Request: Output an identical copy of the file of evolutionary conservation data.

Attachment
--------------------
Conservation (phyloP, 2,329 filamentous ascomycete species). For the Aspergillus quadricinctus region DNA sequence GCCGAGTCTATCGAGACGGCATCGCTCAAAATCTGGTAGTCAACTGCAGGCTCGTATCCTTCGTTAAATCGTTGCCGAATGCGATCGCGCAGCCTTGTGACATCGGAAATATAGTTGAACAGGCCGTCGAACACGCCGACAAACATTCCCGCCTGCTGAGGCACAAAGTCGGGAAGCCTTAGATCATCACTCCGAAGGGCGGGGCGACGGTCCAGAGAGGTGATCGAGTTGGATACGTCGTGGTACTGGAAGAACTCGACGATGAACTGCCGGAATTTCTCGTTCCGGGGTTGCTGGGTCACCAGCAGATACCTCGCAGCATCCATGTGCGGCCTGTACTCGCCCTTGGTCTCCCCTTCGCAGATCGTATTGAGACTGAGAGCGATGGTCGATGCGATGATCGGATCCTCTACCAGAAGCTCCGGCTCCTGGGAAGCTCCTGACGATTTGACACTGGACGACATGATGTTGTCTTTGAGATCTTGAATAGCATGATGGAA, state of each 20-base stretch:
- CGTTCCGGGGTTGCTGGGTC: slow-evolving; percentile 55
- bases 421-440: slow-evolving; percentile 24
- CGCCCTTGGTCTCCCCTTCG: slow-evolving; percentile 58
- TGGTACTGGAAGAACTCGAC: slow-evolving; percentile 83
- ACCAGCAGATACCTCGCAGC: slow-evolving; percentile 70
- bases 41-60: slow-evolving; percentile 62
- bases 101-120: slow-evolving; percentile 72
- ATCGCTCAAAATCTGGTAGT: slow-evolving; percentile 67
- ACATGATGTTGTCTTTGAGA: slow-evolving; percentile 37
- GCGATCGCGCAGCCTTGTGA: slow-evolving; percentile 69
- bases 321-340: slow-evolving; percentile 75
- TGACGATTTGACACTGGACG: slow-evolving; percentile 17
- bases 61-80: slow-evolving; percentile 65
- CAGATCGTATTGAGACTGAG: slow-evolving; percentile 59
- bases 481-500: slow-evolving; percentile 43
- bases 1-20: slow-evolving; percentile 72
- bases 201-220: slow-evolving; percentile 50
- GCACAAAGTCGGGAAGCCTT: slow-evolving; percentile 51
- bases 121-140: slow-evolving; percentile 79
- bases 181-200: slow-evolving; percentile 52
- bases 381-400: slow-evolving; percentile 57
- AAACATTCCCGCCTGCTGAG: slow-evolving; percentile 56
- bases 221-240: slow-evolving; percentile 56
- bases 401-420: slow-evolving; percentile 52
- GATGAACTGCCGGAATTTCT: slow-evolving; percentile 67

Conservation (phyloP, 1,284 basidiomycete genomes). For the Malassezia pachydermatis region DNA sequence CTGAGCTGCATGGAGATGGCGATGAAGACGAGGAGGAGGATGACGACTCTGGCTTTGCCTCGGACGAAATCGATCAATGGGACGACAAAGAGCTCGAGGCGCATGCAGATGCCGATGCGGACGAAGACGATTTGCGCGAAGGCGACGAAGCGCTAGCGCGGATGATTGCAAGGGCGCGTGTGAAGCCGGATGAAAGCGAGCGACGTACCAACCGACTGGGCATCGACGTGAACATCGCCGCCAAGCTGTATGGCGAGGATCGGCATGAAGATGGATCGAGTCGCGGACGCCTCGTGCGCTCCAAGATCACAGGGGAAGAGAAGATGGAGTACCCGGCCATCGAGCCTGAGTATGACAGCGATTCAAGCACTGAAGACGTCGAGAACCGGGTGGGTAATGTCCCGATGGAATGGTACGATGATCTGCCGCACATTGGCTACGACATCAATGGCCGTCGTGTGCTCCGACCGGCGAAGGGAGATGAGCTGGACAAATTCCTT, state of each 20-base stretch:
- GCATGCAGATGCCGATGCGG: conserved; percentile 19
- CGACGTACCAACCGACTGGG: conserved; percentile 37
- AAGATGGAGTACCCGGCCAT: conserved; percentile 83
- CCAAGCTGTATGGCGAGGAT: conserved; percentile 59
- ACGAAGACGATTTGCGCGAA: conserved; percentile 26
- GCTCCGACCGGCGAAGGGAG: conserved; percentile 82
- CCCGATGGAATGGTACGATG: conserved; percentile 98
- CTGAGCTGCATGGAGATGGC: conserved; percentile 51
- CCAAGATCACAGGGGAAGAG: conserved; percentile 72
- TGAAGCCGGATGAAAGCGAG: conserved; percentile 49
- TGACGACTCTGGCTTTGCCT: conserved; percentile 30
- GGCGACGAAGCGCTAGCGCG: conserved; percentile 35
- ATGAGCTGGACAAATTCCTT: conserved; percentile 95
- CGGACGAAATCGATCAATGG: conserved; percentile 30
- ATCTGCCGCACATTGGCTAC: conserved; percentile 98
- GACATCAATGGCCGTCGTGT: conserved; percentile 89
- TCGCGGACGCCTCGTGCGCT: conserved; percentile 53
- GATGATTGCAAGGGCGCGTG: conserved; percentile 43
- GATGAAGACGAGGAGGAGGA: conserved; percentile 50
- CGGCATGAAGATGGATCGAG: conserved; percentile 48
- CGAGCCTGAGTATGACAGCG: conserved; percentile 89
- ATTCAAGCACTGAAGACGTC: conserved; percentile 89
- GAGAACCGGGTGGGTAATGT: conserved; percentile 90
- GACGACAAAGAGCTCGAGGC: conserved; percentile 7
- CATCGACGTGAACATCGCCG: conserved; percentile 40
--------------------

Conservation (phyloP, 2,329 filamentous ascomycete species). For the Aspergillus quadricinctus region DNA sequence GCCGAGTCTATCGAGACGGCATCGCTCAAAATCTGGTAGTCAACTGCAGGCTCGTATCCTTCGTTAAATCGTTGCCGAATGCGATCGCGCAGCCTTGTGACATCGGAAATATAGTTGAACAGGCCGTCGAACACGCCGACAAACATTCCCGCCTGCTGAGGCACAAAGTCGGGAAGCCTTAGATCATCACTCCGAAGGGCGGGGCGACGGTCCAGAGAGGTGATCGAGTTGGATACGTCGTGGTACTGGAAGAACTCGACGATGAACTGCCGGAATTTCTCGTTCCGGGGTTGCTGGGTCACCAGCAGATACCTCGCAGCATCCATGTGCGGCCTGTACTCGCCCTTGGTCTCCCCTTCGCAGATCGTATTGAGACTGAGAGCGATGGTCGATGCGATGATCGGATCCTCTACCAGAAGCTCCGGCTCCTGGGAAGCTCCTGACGATTTGACACTGGACGACATGATGTTGTCTTTGAGATCTTGAATAGCATGATGGAA, state of each 20-base stretch:
- CGTTCCGGGGTTGCTGGGTC: slow-evolving; percentile 55
- bases 421-440: slow-evolving; percentile 24
- CGCCCTTGGTCTCCCCTTCG: slow-evolving; percentile 58
- TGGTACTGGAAGAACTCGAC: slow-evolving; percentile 83
- ACCAGCAGATACCTCGCAGC: slow-evolving; percentile 70
- bases 41-60: slow-evolving; percentile 62
- bases 101-120: slow-evolving; percentile 72
- ATCGCTCAAAATCTGGTAGT: slow-evolving; percentile 67
- ACATGATGTTGTCTTTGAGA: slow-evolving; percentile 37
- GCGATCGCGCAGCCTTGTGA: slow-evolving; percentile 69
- bases 321-340: slow-evolving; percentile 75
- TGACGATTTGACACTGGACG: slow-evolving; percentile 17
- bases 61-80: slow-evolving; percentile 65
- CAGATCGTATTGAGACTGAG: slow-evolving; percentile 59
- bases 481-500: slow-evolving; percentile 43
- bases 1-20: slow-evolving; percentile 72
- bases 201-220: slow-evolving; percentile 50
- GCACAAAGTCGGGAAGCCTT: slow-evolving; percentile 51
- bases 121-140: slow-evolving; percentile 79
- bases 181-200: slow-evolving; percentile 52
- bases 381-400: slow-evolving; percentile 57
- AAACATTCCCGCCTGCTGAG: slow-evolving; percentile 56
- bases 221-240: slow-evolving; percentile 56
- bases 401-420: slow-evolving; percentile 52
- GATGAACTGCCGGAATTTCT: slow-evolving; percentile 67

Conservation (phyloP, 1,284 basidiomycete genomes). For the Malassezia pachydermatis region DNA sequence CTGAGCTGCATGGAGATGGCGATGAAGACGAGGAGGAGGATGACGACTCTGGCTTTGCCTCGGACGAAATCGATCAATGGGACGACAAAGAGCTCGAGGCGCATGCAGATGCCGATGCGGACGAAGACGATTTGCGCGAAGGCGACGAAGCGCTAGCGCGGATGATTGCAAGGGCGCGTGTGAAGCCGGATGAAAGCGAGCGACGTACCAACCGACTGGGCATCGACGTGAACATCGCCGCCAAGCTGTATGGCGAGGATCGGCATGAAGATGGATCGAGTCGCGGACGCCTCGTGCGCTCCAAGATCACAGGGGAAGAGAAGATGGAGTACCCGGCCATCGAGCCTGAGTATGACAGCGATTCAAGCACTGAAGACGTCGAGAACCGGGTGGGTAATGTCCCGATGGAATGGTACGATGATCTGCCGCACATTGGCTACGACATCAATGGCCGTCGTGTGCTCCGACCGGCGAAGGGAGATGAGCTGGACAAATTCCTT, state of each 20-base stretch:
- GCATGCAGATGCCGATGCGG: conserved; percentile 19
- CGACGTACCAACCGACTGGG: conserved; percentile 37
- AAGATGGAGTACCCGGCCAT: conserved; percentile 83
- CCAAGCTGTATGGCGAGGAT: conserved; percentile 59
- ACGAAGACGATTTGCGCGAA: conserved; percentile 26
- GCTCCGACCGGCGAAGGGAG: conserved; percentile 82
- CCCGATGGAATGGTACGATG: conserved; percentile 98
- CTGAGCTGCATGGAGATGGC: conserved; percentile 51
- CCAAGATCACAGGGGAAGAG: conserved; percentile 72
- TGAAGCCGGATGAAAGCGAG: conserved; percentile 49
- TGACGACTCTGGCTTTGCCT: conserved; percentile 30
- GGCGACGAAGCGCTAGCGCG: conserved; percentile 35
- ATGAGCTGGACAAATTCCTT: conserved; percentile 95
- CGGACGAAATCGATCAATGG: conserved; percentile 30
- ATCTGCCGCACATTGGCTAC: conserved; percentile 98
- GACATCAATGGCCGTCGTGT: conserved; percentile 89
- TCGCGGACGCCTCGTGCGCT: conserved; percentile 53
- GATGATTGCAAGGGCGCGTG: conserved; percentile 43
- GATGAAGACGAGGAGGAGGA: conserved; percentile 50
- CGGCATGAAGATGGATCGAG: conserved; percentile 48
- CGAGCCTGAGTATGACAGCG: conserved; percentile 89
- ATTCAAGCACTGAAGACGTC: conserved; percentile 89
- GAGAACCGGGTGGGTAATGT: conserved; percentile 90
- GACGACAAAGAGCTCGAGGC: conserved; percentile 7
- CATCGACGTGAACATCGCCG: conserved; percentile 40